Never miss a story

Get subscribed to our newsletter


Draupadi and Sudeshna as depicted by Ravi Verma

The great epics of Hinduism are greatly credited for their lasting influence over many thousands of years on the culture and ideology of the Indian people. The instances of culture and tradition which are evident in households have been inculcated through years of imbibing scriptures. Right down from the way guests and elders are treated, to the choice of diet and clothing, it all comes down from the ideals woven deep into the minds of the readers.

As with most epics, the Indian tradition also upholds the place of the woman as a nurturer. The protection and worship of women deities and their significance reaches all spheres. Saraswati is known as the goddess of education. Lakshmi is worshipped as the goddess of wealth. Durga is known as the goddess who triumphs over evil, and has many names across India. Sita, from the Ramayana, is revered as a loyal wife, and so on. Many women have been featured with exceptionally divine attributes in Hinduism, and any insult caused to them resulted in earth-shaking punishment.

Draupadi Vastra Haran Draupadi Vastra Haran in the court Image source: wikimediawikimedia

While this reverence for the woman predominates the mindset of the people, there is also the underlying notion of patriarchy that rules the way this reverence is approached. Men are to be protectors of women's integrity, and are seen as more powerful despite her nurturing abilities. The men of today, who follow the scriptures closely, choose to ignore this aspect of their roles in society. Raping a woman is considered something not to be taken too seriously. For the past decade, this phenomenon has increased greatly, and women have been forced to turn to leading a life filled with fear and apprehension.

It comes down to how one reads between the lines. When there is an allusion to violence and punishment in the epics or the scriptures, it is to teach a moral lesson to the perpetrator of the crime. It does not bear precedent to attacking the integrity of women simply because it has been done before. The idea that men as protectors have complete authority over women is not at all what is written.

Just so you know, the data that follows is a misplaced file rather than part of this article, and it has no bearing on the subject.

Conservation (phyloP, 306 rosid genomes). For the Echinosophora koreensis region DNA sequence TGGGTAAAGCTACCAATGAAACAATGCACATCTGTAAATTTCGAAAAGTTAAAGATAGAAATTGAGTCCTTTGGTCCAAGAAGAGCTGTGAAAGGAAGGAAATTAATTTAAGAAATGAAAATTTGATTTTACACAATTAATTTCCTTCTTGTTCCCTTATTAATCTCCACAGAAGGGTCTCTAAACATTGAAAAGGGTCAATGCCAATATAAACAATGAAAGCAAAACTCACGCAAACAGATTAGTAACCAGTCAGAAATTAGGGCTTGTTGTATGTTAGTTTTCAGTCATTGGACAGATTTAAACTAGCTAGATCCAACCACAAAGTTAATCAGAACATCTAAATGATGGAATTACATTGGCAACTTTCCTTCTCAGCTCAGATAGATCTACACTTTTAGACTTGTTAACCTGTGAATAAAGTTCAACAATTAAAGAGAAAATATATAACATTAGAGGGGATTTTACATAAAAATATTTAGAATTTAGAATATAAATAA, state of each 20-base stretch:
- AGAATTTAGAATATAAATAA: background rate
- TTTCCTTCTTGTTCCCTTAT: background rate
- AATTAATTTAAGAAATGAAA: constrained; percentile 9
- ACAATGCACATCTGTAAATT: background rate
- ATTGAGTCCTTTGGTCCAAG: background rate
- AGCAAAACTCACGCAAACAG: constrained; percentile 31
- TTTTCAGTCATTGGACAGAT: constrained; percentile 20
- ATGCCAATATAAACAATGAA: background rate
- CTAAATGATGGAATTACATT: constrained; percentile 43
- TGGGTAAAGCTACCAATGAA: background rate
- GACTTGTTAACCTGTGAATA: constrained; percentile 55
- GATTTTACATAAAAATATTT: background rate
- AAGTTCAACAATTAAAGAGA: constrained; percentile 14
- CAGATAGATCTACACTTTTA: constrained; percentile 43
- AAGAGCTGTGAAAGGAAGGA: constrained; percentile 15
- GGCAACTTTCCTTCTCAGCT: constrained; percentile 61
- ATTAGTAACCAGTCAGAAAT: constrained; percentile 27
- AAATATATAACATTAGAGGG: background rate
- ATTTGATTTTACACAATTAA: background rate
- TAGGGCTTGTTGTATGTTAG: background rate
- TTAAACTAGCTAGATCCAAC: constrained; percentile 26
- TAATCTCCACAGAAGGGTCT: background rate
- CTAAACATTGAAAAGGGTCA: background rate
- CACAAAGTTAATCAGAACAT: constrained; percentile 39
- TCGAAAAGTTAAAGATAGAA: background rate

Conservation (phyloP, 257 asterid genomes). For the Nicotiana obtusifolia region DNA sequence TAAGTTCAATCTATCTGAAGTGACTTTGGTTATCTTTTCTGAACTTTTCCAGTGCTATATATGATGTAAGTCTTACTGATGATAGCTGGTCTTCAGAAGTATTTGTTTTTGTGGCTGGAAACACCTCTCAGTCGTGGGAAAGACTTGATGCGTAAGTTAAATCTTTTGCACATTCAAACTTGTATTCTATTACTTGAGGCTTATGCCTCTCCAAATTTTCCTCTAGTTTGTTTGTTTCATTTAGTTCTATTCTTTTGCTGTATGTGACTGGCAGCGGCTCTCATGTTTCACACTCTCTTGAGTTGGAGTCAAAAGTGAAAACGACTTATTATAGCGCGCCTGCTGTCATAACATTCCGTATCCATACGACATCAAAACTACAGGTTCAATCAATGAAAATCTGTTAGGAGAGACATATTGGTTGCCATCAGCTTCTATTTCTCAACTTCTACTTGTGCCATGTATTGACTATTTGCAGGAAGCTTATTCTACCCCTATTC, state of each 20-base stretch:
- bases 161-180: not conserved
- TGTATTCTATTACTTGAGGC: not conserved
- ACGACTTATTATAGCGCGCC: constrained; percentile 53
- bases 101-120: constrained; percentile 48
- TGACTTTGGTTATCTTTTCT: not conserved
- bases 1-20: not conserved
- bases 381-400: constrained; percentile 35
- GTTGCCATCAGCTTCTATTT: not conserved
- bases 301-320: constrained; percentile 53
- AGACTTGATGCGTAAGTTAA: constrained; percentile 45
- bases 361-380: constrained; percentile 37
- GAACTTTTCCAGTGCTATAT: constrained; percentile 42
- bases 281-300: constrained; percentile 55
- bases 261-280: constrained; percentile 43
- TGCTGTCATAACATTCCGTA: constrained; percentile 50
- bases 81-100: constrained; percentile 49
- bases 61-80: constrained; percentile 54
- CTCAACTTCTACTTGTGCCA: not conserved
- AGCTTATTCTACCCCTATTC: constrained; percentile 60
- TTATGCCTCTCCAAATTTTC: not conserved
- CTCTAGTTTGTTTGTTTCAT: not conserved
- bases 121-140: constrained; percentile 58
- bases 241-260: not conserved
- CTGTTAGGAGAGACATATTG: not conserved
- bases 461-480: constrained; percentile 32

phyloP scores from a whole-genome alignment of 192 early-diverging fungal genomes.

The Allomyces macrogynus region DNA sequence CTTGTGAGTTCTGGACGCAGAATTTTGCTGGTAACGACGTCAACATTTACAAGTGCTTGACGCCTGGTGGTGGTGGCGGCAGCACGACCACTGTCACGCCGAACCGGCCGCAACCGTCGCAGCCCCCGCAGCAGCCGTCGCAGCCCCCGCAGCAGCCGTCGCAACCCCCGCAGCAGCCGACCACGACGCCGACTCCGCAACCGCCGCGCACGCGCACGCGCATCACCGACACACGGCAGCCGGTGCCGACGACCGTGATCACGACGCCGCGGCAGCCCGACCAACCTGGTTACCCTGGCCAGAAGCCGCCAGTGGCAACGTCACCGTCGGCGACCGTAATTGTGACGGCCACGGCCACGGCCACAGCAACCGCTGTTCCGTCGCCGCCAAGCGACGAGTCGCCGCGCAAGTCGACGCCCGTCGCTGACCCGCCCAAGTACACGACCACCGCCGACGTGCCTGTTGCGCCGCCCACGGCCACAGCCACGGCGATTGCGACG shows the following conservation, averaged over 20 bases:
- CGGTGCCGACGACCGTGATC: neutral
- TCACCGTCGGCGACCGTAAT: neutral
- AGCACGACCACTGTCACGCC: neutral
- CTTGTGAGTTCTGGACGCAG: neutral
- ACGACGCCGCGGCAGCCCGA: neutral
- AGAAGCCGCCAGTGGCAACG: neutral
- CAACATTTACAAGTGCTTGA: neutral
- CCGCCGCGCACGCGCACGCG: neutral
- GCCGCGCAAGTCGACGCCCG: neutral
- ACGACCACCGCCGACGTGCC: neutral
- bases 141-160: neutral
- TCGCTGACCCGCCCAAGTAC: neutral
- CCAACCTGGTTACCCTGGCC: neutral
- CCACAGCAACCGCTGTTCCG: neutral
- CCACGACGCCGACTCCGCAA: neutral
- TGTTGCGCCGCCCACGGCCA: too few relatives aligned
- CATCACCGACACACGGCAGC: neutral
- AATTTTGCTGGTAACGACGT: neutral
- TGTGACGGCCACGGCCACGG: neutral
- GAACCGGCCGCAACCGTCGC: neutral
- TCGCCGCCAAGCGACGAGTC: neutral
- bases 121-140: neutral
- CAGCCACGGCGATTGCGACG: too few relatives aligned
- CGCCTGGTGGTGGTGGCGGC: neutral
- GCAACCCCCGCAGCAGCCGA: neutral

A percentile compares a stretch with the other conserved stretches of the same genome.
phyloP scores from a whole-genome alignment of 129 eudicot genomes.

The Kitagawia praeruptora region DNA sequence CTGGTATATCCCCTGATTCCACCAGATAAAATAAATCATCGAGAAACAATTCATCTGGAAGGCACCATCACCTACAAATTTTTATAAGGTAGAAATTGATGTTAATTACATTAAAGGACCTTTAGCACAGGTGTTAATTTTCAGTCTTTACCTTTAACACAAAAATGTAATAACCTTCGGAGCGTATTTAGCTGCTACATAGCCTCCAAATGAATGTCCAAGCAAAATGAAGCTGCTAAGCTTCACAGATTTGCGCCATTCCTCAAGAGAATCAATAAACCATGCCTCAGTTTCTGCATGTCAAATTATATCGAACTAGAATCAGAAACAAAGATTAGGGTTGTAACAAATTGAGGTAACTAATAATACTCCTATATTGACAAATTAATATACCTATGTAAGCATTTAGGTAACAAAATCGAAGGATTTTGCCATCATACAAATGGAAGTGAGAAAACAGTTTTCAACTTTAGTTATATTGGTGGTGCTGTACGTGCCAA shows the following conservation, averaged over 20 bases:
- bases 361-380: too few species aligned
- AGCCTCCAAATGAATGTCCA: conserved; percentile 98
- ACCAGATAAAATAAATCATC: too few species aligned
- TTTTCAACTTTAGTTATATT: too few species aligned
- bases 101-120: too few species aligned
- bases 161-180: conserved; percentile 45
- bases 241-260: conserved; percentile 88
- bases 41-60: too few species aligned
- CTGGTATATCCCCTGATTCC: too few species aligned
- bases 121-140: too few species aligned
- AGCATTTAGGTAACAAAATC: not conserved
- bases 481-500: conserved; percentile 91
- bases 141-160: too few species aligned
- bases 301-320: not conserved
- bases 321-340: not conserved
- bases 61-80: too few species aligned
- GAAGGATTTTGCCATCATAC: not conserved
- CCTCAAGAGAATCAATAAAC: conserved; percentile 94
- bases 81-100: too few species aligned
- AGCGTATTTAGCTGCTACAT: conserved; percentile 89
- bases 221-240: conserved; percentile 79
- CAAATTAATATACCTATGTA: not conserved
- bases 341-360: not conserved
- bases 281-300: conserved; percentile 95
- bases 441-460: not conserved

Teaching the accurate interpretation of the ideals and standards of living expected from followers of these traditions is imperative. Being able to correctly interpret the true reason behind the incidents in the scriptures is an essential part of achieving the wisdom present in them. If the world is to reflect on these teachings, looking at them through the lens of social issues won't help. Instead, reading them first, and then applying them to solve social menaces add more value to the morality of the texts. Revering the woman and then understanding the punishment accorded to the classical representatives of social evil in the epics and scriptures perhaps may end the debate of where this rape culture stems from in the first place.

Keywords: Woman, Myth, Worship, Rape culture



Feminism itself is nothing but a simple movement that pursues equal rights for women (including transwomen) and against misogyny both external and internal.

"In India, to be born as a man is a crime, to question a woman is an atrocious crime, and this all because of those women who keep suppressing men in the name of feminism."

Feminism, a worldwide movement that started to establish, define and defend equal rights for women in all sections- economically, politically, and socially. India, being a patriarchal society gives a gender advantage to the men in the society thus, Indian feminists sought to fight against the culture-specific issue for women in India. Feminism itself is nothing but a simple movement that pursues equal rights for women (including transwomen) and against misogyny both external and internal. It states nowhere that women should get more wages than men, that women deserve more respect than men, that's pseudo-feminism.

Keep Reading Show less
wikimedia commons

Yakshi statue by Kanayi Kunjiraman at Malampuzha garden, Kerala

Kerala is a land of many good things. It has an abundance of nature, culture, art, and food. It is also a place of legend and myth, and is known for its popular folklore, the legend of Yakshi. This is not a popular tale outside the state, but it is common knowledge for travellers, especially those who fare through forests at night.

The legend of the yakshi is believed to be India's equivalent of the Romanian Dracula, except of course, the Yakshi is a female. Many Malayalis believe that the Yakshi wears a white saree and had long hair. She has a particular fragrance, which is believed to be the fragrance of the Indian devil-tree flowers. She seduces travellers with her beauty, and kills them brutally.

Keep Reading Show less

Ancient India not only made mentions of homosexuality but accepted it as well.

The LGBTQ+ acronym stands for Lesbian, Gay, Bisexual, Transgender, Queer, and others. In India LGBTQ+ community also include a specific social group, part religious cult, and part caste: the Hijras. They are culturally defined either as "neither men nor women" or as men who become women by adopting women's dress and behavior. Section 377 of the India Penal code that criminalized all sexual acts "against the order of nature" i.e. engaging in oral sex or anal sex along with other homosexual activities were against the law, ripping homosexual people off of their basic human rights. Thus, the Indian Supreme Court ruled a portion of Section 377 unconstitutional on 6th September 2018.

Keep reading... Show less